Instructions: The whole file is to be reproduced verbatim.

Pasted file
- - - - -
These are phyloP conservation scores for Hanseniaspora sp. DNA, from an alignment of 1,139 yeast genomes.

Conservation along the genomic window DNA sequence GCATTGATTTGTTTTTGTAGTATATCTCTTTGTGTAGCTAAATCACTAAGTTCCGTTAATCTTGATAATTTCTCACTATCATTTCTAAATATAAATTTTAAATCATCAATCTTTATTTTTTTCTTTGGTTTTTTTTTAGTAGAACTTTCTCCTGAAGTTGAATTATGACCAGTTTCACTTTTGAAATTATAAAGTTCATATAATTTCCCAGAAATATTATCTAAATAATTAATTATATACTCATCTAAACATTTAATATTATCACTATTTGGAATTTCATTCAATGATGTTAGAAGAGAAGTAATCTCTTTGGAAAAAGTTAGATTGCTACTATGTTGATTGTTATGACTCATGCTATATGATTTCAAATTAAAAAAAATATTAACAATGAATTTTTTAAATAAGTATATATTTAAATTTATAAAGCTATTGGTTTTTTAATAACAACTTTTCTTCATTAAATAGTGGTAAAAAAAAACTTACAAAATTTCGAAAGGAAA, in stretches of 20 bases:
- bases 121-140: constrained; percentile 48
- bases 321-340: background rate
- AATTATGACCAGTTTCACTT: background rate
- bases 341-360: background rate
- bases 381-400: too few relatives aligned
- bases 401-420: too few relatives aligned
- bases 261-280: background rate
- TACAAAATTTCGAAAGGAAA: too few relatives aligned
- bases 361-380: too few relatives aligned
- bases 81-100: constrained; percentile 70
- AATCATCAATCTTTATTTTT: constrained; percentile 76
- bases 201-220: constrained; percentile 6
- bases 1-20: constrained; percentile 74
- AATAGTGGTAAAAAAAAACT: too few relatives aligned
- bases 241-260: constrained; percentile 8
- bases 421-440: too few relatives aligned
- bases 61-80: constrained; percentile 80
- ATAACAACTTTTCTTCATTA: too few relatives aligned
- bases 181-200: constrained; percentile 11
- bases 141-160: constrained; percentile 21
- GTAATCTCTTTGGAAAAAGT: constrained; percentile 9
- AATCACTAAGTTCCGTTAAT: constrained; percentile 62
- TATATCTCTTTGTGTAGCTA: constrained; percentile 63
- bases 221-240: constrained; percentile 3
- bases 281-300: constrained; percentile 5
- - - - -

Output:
These are phyloP conservation scores for Hanseniaspora sp. DNA, from an alignment of 1,139 yeast genomes.

Conservation along the genomic window DNA sequence GCATTGATTTGTTTTTGTAGTATATCTCTTTGTGTAGCTAAATCACTAAGTTCCGTTAATCTTGATAATTTCTCACTATCATTTCTAAATATAAATTTTAAATCATCAATCTTTATTTTTTTCTTTGGTTTTTTTTTAGTAGAACTTTCTCCTGAAGTTGAATTATGACCAGTTTCACTTTTGAAATTATAAAGTTCATATAATTTCCCAGAAATATTATCTAAATAATTAATTATATACTCATCTAAACATTTAATATTATCACTATTTGGAATTTCATTCAATGATGTTAGAAGAGAAGTAATCTCTTTGGAAAAAGTTAGATTGCTACTATGTTGATTGTTATGACTCATGCTATATGATTTCAAATTAAAAAAAATATTAACAATGAATTTTTTAAATAAGTATATATTTAAATTTATAAAGCTATTGGTTTTTTAATAACAACTTTTCTTCATTAAATAGTGGTAAAAAAAAACTTACAAAATTTCGAAAGGAAA, in stretches of 20 bases:
- bases 121-140: constrained; percentile 48
- bases 321-340: background rate
- AATTATGACCAGTTTCACTT: background rate
- bases 341-360: background rate
- bases 381-400: too few relatives aligned
- bases 401-420: too few relatives aligned
- bases 261-280: background rate
- TACAAAATTTCGAAAGGAAA: too few relatives aligned
- bases 361-380: too few relatives aligned
- bases 81-100: constrained; percentile 70
- AATCATCAATCTTTATTTTT: constrained; percentile 76
- bases 201-220: constrained; percentile 6
- bases 1-20: constrained; percentile 74
- AATAGTGGTAAAAAAAAACT: too few relatives aligned
- bases 241-260: constrained; percentile 8
- bases 421-440: too few relatives aligned
- bases 61-80: constrained; percentile 80
- ATAACAACTTTTCTTCATTA: too few relatives aligned
- bases 181-200: constrained; percentile 11
- bases 141-160: constrained; percentile 21
- GTAATCTCTTTGGAAAAAGT: constrained; percentile 9
- AATCACTAAGTTCCGTTAAT: constrained; percentile 62
- TATATCTCTTTGTGTAGCTA: constrained; percentile 63
- bases 221-240: constrained; percentile 3
- bases 281-300: constrained; percentile 5